Ed Driscoll

Does Thomas Friedman Write All of President Obama's Speeches?

In the 1984 movie version of Arthur C. Clarke’s 2010, The Year We Make Contact, the director of the successor agency to NASA said, “Whenever a president is going to get us into serious trouble, they always quote Lincoln.”

Referencing Lincoln this past Thursday certainly has caused plenty of trouble for President Obama and his media enablers. In addition to PBS’s dalliances with the Memory Hole on behalf of the president, at the Tatler, Ronald Radosh asks, “Is Our President a Plagiarist? Here are the Facts: You Decide”:

“There are plenty of other points to make about President Obama’s speech on jobs, but one thing that leaped right out at me was how one section was lifted, without any credit, from Thomas Friedman and Michael Mandelbaum’s new book That Used To Be Us: How America Fell Behind in the World It Invented and How We Can Come Back.”

Here is Mr. Obama:

“We all remember Abraham Lincoln as the leader who saved our Union. But in the middle of a Civil War, he was also a leader who looked to the future – a Republican president who mobilized government to build the transcontinental railroad; launch the National Academy of Sciences; and set up the first land grant colleges.”

Here are Messrs. Friedman and Mandelbaum, on pages 37 to 38:

“Abraham Lincoln is best known, of course, for presiding over the federal government during the Civil War, but during that conflict his administration passed several landmark pieces of legislation that spurred America’s transition from an agrarian to an industrial society. One was the Homestead Act of 1862, which opened up the West for settlement by anyone who had not fought against the Union. Another was the Pacific Railway Acts of 1862 and 1864, which connected the eastern to the western part of the country and so laid the basis for a truly national economy. A third was the Morrill Act of 1862, which established a system of land-grant colleges, giving rise to institutions of higher education from Georgia to Californian and from Minnesota to Texas. …Lincoln signed the National Academy of Sciences into being on March 3, 1863, to bring together America’s best researchers to ‘investigate, examine, experiment, and report upon any subject of science or art’ whenever called upon to do so by any department of the government. Remarkably, all of this happened while we were fighting a civil war.”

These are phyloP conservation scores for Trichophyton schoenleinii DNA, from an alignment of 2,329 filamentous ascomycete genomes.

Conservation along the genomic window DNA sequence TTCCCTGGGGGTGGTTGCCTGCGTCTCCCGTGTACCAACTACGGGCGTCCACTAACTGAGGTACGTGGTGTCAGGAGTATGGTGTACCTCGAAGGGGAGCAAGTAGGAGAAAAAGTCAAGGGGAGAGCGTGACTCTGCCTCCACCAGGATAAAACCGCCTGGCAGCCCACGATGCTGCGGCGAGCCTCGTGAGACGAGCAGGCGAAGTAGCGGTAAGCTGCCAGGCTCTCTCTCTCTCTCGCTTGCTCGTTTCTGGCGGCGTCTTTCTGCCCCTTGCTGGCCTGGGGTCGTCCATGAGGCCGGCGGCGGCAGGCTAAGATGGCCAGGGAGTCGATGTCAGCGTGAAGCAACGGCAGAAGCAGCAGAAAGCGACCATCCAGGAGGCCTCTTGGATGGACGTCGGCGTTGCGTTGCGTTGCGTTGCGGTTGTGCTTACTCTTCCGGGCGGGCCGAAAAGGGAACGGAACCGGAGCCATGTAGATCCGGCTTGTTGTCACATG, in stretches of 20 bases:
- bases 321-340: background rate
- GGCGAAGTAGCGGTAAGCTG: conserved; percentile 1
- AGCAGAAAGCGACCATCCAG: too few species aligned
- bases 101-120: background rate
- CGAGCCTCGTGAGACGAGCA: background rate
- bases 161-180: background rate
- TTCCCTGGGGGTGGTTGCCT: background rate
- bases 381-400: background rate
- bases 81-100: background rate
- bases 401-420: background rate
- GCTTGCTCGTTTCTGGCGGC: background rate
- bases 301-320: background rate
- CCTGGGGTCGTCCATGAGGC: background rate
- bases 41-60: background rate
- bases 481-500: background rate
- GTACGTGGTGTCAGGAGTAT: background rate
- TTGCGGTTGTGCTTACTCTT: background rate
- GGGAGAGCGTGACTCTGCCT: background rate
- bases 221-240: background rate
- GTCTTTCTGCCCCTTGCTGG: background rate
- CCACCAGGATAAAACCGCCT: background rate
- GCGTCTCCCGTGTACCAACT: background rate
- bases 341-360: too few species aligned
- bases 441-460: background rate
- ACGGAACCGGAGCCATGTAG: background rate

Next time, the president’s speechwriters should be more careful or more honest. Or do they want their boss to be known as the plagiarist-in-chief?

I think Ron may be exaggerating things a bit with that last quip. But there’s no doubt that Obama has cribbed pretty heavily from Friedman’s playbook. The prominent Timesman has already been the source of Obama’s hackneyed “Sputnik Moment” reference in January, along with the line “nation building at home” in his post-OBL speech in June, making Thursday’s address to Congress at least the third presidential speech this year that Friedmanesque phrasing has found its way into. And the Times columnist has bragged about hitting the links with the president, when he’s not writing about the duffer in chief for Golf Digest. So I doubt he’s going to sue for plagiarism anytime soon. At least not until he can get the matter adjudicated by a court in Beijing.